The Conservative Party’s political rivals went on the offensive this morning after Statistics Canada revealed that the country fell into a recession during the first half of 2015.
The NDP was the first party to react after Statistics Canada made their quarterly GDP report public. Andrew Thomson from the NDP said Stephen Harper has presided over a « lost decade, « marked by job losses, less retirement security and higher household debt for average Canadians.
Thomson cited the NDP’s proposals to raise the corporate tax rate implement a $15-an-hour federal minimum wage and reduce the age for retirement eligibility from 67 to 65 as some of the ways it would stimulate the economy.
Canada’s previous recession began in the final quarter of 2008 and lasted into the second quarter of 2009.
Liberal Leader Justin Trudeau said that regardless of any « technical definitions » of a recession, Tuesday’s economic news is « old hat » to Canadians who are already struggling.
In a bid to create jobs and foster economic growth, Trudeau is pitching $60 billion in new infrastructure spending over the next decade. The party is also promising a tax shift: Cuts for the middle class paid for in part by a tax increase for the wealthiest. To do that, the Liberal leader plans to run three straight deficits before balancing the budget in 2019.
Data released by Statistics Canada revealed that the economy contracted at an annualized rate of 0.5 per cent in the second quarter of 2015, the second consecutive quarter of negative growth.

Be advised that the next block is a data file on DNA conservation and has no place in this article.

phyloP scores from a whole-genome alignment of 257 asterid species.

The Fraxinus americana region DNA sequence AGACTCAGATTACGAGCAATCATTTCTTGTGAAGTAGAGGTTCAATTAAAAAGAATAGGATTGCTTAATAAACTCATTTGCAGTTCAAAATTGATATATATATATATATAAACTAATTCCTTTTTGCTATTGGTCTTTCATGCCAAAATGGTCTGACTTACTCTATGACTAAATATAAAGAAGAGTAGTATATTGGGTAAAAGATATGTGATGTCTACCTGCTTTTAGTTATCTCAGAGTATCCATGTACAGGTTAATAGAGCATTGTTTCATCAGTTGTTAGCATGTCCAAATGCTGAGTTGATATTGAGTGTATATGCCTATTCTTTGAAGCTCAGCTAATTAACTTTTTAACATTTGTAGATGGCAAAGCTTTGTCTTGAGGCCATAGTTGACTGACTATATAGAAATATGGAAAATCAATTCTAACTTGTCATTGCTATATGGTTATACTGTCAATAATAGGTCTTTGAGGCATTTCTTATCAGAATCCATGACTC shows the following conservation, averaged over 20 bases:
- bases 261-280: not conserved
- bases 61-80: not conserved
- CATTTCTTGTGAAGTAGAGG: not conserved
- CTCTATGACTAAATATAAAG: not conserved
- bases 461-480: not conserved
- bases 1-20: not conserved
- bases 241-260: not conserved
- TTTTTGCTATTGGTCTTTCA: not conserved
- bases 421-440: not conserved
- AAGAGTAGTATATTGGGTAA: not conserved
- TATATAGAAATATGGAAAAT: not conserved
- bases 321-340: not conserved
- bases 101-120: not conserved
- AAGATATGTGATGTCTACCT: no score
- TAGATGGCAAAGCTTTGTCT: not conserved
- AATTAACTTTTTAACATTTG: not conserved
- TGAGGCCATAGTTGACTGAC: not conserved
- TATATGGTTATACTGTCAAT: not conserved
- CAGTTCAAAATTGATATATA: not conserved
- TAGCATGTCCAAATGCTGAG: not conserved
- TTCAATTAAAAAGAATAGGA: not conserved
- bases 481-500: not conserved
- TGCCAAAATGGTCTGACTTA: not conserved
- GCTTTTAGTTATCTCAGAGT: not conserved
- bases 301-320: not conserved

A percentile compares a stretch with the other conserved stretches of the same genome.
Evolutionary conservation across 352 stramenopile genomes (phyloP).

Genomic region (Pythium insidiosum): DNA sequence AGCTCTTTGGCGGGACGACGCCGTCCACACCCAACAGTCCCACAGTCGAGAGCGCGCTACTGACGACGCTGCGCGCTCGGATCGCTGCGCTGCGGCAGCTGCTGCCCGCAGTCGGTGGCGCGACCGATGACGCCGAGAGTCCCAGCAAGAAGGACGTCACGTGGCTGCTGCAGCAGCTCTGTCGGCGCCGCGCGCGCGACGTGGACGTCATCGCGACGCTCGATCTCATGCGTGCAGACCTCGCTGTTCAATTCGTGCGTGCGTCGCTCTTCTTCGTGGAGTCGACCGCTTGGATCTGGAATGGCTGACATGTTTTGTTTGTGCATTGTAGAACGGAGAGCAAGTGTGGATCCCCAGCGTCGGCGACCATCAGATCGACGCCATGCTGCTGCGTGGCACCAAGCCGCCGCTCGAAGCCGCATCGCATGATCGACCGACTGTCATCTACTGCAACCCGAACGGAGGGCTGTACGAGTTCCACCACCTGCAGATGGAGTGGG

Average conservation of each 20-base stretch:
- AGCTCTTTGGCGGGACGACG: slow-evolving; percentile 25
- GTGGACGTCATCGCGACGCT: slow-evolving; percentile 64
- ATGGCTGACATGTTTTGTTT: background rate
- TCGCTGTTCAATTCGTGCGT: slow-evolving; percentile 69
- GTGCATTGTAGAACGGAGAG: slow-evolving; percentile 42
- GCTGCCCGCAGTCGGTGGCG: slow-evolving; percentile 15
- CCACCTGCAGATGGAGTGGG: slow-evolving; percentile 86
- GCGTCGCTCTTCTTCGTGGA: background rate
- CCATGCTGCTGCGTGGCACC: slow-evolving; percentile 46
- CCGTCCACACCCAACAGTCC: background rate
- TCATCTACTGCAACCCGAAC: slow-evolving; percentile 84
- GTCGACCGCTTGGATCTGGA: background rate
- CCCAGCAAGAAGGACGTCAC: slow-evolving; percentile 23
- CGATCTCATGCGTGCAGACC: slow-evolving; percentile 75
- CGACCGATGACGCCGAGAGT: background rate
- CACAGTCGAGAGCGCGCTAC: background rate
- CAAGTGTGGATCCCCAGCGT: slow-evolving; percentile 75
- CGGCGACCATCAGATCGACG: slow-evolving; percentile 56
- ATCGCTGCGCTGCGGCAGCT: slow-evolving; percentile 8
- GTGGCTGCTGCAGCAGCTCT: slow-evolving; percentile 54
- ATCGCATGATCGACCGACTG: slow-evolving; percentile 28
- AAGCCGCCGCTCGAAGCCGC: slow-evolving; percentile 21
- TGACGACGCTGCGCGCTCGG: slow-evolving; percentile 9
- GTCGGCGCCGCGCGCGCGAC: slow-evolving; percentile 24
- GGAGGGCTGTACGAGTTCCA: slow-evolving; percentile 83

However, Conservative leader Stephen Harper said that despite a retraction in the first half of the year, the positive growth numbers for June are a sign that the economy is rebounding despite global instability.
The Statistics Canada report showed that GDP rose by 0.5 per cent in June after shrinking for five consecutive months.
« This confirms the renewed growth that most had been predicting, » Harper said.
He also repeated his previous assertions that his government’s economic vision is working, despite global economic instability. He promised new support for Canada’s manufacturing sector, an industry that, according to the most recent Statistics Canada figures, has been in decline.
Harper announced that, if he’s elected, Burlington, Ont., will be the centre for a new, non-profit organization that will help develop new products and technologies for the manufacturing industry beginning in 2016-2017, at a cost of $30 million annually for five years.
A Conservative government would also set up a new trade promotion office within the prime minister’s own bureaucracy to help attract new business into Canada and Canadian exporters, paid for by reallocating other government resources.
Both ideas mirror suggestions made by the Canadian Manufacturers and Exporters Association in its policy pitch to federal party leaders on how to support the sector.